Total of 145 points

  1. (45 points) The Pallier cryptosystem is defined as follows:

    It can be shown to be CPA secure under reasonable number theoretical assumptions, similar to those underlying RSA.

    1. (15 points) Prove that if the key passes the check then the order of \(g\) in \({\mathbb{Z}}^*_{m^2}\) is a multiple of \(m\).

    2. (15 points) Prove that decryption works: for every message \(x\in {\mathbb{Z}}^*_m\), the decryption of the encryption of \(x\) is \(x\) (i.e., \(D_d(E_e(x))=x\)).

    3. (15 points) Prove that it is additively homomorphic: for every \(x,x' \in {\mathbb{Z}}^*_m\), \(D_d(E_e(x)E_e(x') (\mod m^2)) = x+x' (\mod m)\).

    After you finish this exercise you might want to look at this document from 2009 showing how Pallier encryption can be used for electronic voting. Note the list of “joke candidates” for the world parliament they used on page 8.

  2. (60 points) Consider the following zero knowledge protocol based on a homomorphic encryption scheme \((G,E,D,EVAL)\) for a family \({\mathcal{F}}\):

    The public input is \(f\in{\mathcal{F}}\) where \(|f|=poly(n)\) and maps \({\{0,1\}}^n\) to \({\{0,1\}}\). Alice has an input \(x\in{\{0,1\}}^m\) such that \(f(x)=1\) and wants to prove to Bob that there exists such an \(x\). We consider the following protocol for this task:

    Protocol 1:

    Lets say that the scheme has the identical ciphertexts property if for every string \(e\) there exists a unique private key \(d\) such that \((e,d)\) has nonzero probability to be output by the generator \(G\) and for every ciphertexts \(c_1,\ldots,c_n\) and function \(f\in{\mathcal{F}}\), the distribution of \(EVAL(c_1,\ldots,c_n,f)\) and \(E_e(f(D_d(x_1),\ldots,D_d(x_n)))\) is identical. (The randomness in this distribution is only over the potential internal coins of \(EVAL\) and \(E\).1)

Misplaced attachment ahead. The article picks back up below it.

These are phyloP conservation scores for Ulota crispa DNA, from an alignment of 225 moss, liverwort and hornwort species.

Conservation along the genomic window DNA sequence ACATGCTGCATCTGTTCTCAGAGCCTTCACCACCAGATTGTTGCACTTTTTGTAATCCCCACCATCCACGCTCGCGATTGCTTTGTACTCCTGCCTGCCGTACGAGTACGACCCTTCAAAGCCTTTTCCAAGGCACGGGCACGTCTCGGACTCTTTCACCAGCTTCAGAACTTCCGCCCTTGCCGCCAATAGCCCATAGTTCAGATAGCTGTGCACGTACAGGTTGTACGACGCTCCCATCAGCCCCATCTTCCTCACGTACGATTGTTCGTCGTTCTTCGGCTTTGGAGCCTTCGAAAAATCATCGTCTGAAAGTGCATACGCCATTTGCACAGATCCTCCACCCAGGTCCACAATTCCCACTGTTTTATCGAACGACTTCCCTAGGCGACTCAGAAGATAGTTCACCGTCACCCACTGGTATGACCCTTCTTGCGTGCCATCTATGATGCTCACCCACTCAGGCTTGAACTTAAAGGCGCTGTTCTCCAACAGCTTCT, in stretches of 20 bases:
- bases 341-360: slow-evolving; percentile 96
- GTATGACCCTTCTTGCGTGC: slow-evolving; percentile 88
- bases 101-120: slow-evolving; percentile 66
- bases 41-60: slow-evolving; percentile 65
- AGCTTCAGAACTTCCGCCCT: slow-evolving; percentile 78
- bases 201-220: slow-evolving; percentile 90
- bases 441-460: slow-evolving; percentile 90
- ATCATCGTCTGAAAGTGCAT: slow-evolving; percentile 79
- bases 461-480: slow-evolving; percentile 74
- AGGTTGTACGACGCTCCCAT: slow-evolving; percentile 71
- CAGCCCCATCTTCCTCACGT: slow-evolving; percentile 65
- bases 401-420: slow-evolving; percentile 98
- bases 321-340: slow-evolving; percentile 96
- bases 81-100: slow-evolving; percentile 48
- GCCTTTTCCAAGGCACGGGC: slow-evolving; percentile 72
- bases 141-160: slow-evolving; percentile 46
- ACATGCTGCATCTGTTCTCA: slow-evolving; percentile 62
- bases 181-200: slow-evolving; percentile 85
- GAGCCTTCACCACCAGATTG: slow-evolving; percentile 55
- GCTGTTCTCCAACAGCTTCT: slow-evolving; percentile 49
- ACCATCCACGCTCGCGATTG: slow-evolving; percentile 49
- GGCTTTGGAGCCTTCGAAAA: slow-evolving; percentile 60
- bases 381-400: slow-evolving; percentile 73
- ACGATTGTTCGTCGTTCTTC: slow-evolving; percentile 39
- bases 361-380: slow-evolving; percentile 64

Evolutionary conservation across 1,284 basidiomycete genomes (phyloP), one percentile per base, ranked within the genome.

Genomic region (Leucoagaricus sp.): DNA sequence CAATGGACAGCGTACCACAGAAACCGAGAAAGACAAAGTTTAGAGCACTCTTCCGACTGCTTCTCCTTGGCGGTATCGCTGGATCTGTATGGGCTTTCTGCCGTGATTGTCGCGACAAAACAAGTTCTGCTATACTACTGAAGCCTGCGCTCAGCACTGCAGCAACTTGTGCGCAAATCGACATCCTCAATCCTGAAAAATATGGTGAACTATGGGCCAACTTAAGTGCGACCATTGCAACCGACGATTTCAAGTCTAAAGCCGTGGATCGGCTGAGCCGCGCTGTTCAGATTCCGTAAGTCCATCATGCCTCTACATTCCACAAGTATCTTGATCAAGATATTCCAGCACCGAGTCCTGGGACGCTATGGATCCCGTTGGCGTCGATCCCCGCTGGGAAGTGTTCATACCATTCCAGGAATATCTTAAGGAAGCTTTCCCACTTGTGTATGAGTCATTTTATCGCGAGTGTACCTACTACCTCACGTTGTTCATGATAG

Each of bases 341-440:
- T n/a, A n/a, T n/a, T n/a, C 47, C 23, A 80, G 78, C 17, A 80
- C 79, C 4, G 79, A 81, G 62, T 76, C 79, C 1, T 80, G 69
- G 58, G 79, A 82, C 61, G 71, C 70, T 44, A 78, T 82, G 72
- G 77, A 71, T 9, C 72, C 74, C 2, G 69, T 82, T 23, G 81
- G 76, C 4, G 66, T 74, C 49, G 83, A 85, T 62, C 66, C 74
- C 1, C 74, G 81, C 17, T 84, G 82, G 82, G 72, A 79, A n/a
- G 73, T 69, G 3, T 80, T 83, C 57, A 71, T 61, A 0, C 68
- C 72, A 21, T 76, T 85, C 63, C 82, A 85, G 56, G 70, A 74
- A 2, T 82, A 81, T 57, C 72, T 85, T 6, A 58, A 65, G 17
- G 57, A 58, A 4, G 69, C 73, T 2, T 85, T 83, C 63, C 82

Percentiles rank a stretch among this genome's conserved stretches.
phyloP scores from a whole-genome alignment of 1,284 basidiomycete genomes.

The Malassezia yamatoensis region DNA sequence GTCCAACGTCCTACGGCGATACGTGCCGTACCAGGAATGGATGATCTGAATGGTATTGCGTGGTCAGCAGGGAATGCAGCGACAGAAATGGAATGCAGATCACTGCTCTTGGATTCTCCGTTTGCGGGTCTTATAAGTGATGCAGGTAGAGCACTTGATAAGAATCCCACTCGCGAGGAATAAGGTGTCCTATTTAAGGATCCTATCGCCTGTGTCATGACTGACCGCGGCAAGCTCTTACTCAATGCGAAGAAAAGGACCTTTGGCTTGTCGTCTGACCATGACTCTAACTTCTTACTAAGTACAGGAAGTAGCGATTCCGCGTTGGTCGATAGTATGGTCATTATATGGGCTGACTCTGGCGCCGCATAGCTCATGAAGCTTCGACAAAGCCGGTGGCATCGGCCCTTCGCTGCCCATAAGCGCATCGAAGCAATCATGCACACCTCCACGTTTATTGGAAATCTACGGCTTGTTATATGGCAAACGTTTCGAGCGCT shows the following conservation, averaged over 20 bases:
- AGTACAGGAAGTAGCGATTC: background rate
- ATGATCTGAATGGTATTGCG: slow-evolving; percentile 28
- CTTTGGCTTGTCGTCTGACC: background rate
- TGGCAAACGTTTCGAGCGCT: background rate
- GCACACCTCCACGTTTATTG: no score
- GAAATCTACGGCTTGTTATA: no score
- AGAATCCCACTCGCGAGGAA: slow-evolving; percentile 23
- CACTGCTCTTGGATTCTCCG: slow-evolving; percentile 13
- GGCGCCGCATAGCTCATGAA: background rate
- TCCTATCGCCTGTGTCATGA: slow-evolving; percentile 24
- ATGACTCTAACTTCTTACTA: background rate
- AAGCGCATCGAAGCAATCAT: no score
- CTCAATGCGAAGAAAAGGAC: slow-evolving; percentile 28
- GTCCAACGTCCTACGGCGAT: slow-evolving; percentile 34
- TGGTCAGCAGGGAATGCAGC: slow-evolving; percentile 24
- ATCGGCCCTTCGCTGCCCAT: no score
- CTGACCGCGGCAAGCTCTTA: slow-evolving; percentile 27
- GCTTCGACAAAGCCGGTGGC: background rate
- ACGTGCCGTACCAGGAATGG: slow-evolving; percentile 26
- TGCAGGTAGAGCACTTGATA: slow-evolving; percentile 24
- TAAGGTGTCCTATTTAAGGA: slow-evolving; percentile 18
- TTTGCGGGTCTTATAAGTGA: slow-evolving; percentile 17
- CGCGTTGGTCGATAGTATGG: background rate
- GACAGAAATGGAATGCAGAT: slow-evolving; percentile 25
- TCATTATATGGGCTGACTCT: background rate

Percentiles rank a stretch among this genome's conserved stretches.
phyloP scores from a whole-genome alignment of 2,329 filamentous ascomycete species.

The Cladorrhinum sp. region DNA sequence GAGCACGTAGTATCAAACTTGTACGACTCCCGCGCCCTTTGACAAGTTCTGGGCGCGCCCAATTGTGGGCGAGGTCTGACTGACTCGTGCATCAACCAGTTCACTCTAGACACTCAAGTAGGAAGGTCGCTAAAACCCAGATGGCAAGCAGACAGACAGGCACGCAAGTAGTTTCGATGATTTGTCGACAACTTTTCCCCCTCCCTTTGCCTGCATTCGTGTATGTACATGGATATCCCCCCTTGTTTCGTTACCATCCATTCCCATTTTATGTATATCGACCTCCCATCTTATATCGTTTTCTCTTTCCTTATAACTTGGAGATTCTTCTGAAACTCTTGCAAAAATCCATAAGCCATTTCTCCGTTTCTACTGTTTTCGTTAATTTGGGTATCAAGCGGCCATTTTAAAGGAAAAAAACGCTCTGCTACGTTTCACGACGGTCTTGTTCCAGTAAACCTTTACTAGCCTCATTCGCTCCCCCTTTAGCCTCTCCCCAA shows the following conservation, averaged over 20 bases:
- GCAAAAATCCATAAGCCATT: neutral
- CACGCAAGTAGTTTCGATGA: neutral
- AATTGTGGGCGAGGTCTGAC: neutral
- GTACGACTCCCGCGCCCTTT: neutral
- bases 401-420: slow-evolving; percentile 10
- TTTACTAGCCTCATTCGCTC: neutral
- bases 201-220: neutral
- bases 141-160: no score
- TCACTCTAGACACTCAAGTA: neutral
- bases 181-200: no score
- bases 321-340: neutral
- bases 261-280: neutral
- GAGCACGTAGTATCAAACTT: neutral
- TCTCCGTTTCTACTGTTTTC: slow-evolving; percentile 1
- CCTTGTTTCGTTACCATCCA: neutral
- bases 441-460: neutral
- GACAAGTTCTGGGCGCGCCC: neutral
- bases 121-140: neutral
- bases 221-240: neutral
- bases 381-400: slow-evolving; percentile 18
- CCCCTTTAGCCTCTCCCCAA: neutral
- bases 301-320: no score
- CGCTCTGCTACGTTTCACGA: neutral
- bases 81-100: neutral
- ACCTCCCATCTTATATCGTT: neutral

1. (20 points) Prove that if the scheme has the identical ciphertexts property then Protocol 1 is honest verifier zero knowledge, in the sense that it satisfies completeness (with probability \(1\)), soundness (success in cheating is at most \(0.9\)) and the zero knowledge property is guaranteed if the verifier follows the protocol.

    2. (20 points) Prove that Protocol 1 is not zero knowledge with respect to a malicious verifier by giving a verifier strategy that always succeeds in learning the 17th bit of \(x\).

    Consider now the following protocol:

    Protocol 2:

    1. (20 points) Prove that if the scheme has the identical ciphertexts property then Protocol 2 is a zero knowledge protocol (without the need for zero knowledge)
  3. (40 points) Hash functions and public key encryption seem like very different creatures, but here we will show a relation between the two. Recall that a collection of functions \(H\) mapping \(10n\) bits to \(n\) bits is a collision resistant hash function collection if for every efficient adversary \(A\), if \(A\) is given \(h\) chosen at random from \(H\), then the probability that \(A\) outputs \(x \neq x' \in {\{0,1\}}^{10n}\) such that \(H(x)=H(x')\) is negligible.

Let \((G,E,D,EVAL)\) be an XOR homomorphic encryption scheme with respect to XOR’s of \(10n\) ciphertexts, where \(n\) is the length of the ciphertext. Consider the following collection of functions \(H\): to choose a random \(h\in H\), we generate keys \((e,d)\) for the homomorphic crypto system, and let \(c_1,\dots,c_{10n}\) be \(n\) independent encryptions of zero. The function \(h\) will map \(x\in{\{0,1\}}^{10n}\) to \(EVAL(f,c_1,\ldots,c_{10n}\) where \(f(b_1,\ldots,b_{10n}) = \oplus_{i:x_i=1} b_i\).

Prove that if the scheme is CPA secure then this hash function collection is collision resistant. See footnote for hint2

  1. The \(EVAL\) procedures we saw in the lectures were deterministic but we can get probabilistic variants of them that satisfy a close enough property to the weak identical ciphertexts property.

  2. If there is such an adversary \(A\) and we are given a ciphertext \(c\) that we don’t know if it is an encryption of \(0\) or an encryption of \(1\), we can make \(10n-1\) encryptions of \(0\), and plug \(c\) in some random index \(i\) among them to obtain \(c_1,\ldots,c_{10n-1}\) such that \(c_i=c\), and use this tuple to define \(h\). Then we could argue that the probability that the adversary outputs \(x\) and \(x'\) that satisfy \(h(x)=h(x')\) but disagree on the \(i^{th}\) bit is different depending on whether \(c\) was an encryption of \(0\) opposed to when it was an encryption of \(1\).